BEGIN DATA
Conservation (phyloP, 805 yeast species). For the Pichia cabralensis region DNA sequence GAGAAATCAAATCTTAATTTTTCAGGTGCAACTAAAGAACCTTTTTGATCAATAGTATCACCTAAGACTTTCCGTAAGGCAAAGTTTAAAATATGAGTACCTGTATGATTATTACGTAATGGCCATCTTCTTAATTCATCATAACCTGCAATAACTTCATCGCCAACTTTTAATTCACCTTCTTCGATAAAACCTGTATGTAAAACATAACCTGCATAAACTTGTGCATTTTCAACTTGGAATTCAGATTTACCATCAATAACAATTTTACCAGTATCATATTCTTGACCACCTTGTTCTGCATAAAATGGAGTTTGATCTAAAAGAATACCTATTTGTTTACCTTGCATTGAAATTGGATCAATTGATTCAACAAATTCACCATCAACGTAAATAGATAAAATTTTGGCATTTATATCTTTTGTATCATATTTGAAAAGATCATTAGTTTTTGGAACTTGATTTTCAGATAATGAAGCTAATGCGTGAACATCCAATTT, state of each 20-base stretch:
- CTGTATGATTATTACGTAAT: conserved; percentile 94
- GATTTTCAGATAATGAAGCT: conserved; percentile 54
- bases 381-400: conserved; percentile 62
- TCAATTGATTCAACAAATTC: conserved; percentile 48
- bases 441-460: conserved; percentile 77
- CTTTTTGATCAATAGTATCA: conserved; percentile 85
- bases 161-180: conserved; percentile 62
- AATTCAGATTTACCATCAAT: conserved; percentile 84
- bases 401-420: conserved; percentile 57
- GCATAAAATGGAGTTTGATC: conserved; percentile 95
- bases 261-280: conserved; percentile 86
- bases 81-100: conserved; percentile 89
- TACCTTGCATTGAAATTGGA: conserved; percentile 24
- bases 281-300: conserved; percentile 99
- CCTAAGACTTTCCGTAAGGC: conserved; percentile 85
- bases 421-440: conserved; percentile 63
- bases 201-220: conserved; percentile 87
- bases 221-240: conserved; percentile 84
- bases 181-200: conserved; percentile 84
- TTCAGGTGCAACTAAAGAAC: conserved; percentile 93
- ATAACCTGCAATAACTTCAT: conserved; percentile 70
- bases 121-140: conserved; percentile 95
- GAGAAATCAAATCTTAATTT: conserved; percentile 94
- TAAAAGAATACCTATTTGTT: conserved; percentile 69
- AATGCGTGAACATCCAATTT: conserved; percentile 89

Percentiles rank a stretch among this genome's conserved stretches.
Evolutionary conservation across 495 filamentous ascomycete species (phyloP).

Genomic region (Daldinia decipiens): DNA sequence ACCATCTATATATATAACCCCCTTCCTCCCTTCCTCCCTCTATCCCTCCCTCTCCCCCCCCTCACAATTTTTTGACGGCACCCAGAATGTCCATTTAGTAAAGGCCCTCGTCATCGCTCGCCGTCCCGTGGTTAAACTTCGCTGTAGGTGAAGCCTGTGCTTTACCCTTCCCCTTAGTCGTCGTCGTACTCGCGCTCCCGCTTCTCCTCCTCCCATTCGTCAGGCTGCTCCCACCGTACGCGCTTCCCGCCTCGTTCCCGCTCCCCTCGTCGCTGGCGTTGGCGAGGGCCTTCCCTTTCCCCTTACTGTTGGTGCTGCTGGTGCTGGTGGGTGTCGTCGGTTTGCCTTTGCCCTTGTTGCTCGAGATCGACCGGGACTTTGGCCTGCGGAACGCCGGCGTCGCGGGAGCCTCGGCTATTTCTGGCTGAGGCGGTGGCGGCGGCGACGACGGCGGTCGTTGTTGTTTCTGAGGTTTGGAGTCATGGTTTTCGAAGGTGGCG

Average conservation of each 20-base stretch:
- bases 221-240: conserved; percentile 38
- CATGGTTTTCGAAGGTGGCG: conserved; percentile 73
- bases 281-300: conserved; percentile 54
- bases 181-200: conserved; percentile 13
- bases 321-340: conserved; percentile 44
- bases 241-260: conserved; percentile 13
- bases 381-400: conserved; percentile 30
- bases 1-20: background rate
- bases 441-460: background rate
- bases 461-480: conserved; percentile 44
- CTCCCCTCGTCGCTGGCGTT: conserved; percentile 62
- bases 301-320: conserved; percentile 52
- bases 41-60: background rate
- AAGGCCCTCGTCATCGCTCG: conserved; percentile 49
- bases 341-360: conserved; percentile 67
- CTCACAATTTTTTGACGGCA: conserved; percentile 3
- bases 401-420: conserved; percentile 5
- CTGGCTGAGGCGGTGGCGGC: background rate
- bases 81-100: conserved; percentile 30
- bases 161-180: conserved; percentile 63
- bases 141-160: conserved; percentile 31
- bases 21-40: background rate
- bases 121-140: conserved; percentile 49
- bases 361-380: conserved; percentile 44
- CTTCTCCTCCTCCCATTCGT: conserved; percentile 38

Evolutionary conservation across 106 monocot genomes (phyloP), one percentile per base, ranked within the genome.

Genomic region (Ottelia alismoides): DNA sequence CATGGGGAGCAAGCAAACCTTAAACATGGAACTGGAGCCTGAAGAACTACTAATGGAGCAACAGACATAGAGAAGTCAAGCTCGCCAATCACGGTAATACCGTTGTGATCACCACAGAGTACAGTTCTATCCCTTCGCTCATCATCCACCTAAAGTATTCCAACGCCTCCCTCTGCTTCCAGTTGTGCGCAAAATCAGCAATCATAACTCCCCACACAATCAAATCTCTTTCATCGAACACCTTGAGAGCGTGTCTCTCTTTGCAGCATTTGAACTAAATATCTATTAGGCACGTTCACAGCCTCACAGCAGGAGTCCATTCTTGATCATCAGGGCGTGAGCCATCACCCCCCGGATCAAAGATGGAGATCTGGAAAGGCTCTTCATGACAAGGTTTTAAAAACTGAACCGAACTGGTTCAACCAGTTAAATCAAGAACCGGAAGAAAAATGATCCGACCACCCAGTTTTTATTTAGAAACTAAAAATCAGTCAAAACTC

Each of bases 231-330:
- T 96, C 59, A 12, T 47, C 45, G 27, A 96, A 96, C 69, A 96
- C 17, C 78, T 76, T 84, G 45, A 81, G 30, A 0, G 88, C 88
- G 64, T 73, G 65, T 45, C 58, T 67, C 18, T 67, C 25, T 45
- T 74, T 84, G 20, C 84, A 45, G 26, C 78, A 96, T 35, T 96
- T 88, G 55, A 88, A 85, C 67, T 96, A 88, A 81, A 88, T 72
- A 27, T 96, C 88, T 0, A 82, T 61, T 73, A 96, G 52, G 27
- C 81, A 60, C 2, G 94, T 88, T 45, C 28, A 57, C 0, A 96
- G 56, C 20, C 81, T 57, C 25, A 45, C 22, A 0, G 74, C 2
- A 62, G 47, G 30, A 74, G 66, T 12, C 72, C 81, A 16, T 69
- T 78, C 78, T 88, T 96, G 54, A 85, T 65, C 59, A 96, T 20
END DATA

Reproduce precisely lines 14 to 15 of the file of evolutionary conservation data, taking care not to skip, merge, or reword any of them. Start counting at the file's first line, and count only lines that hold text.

- TACCTTGCATTGAAATTGGA: conserved; percentile 24
- bases 281-300: conserved; percentile 99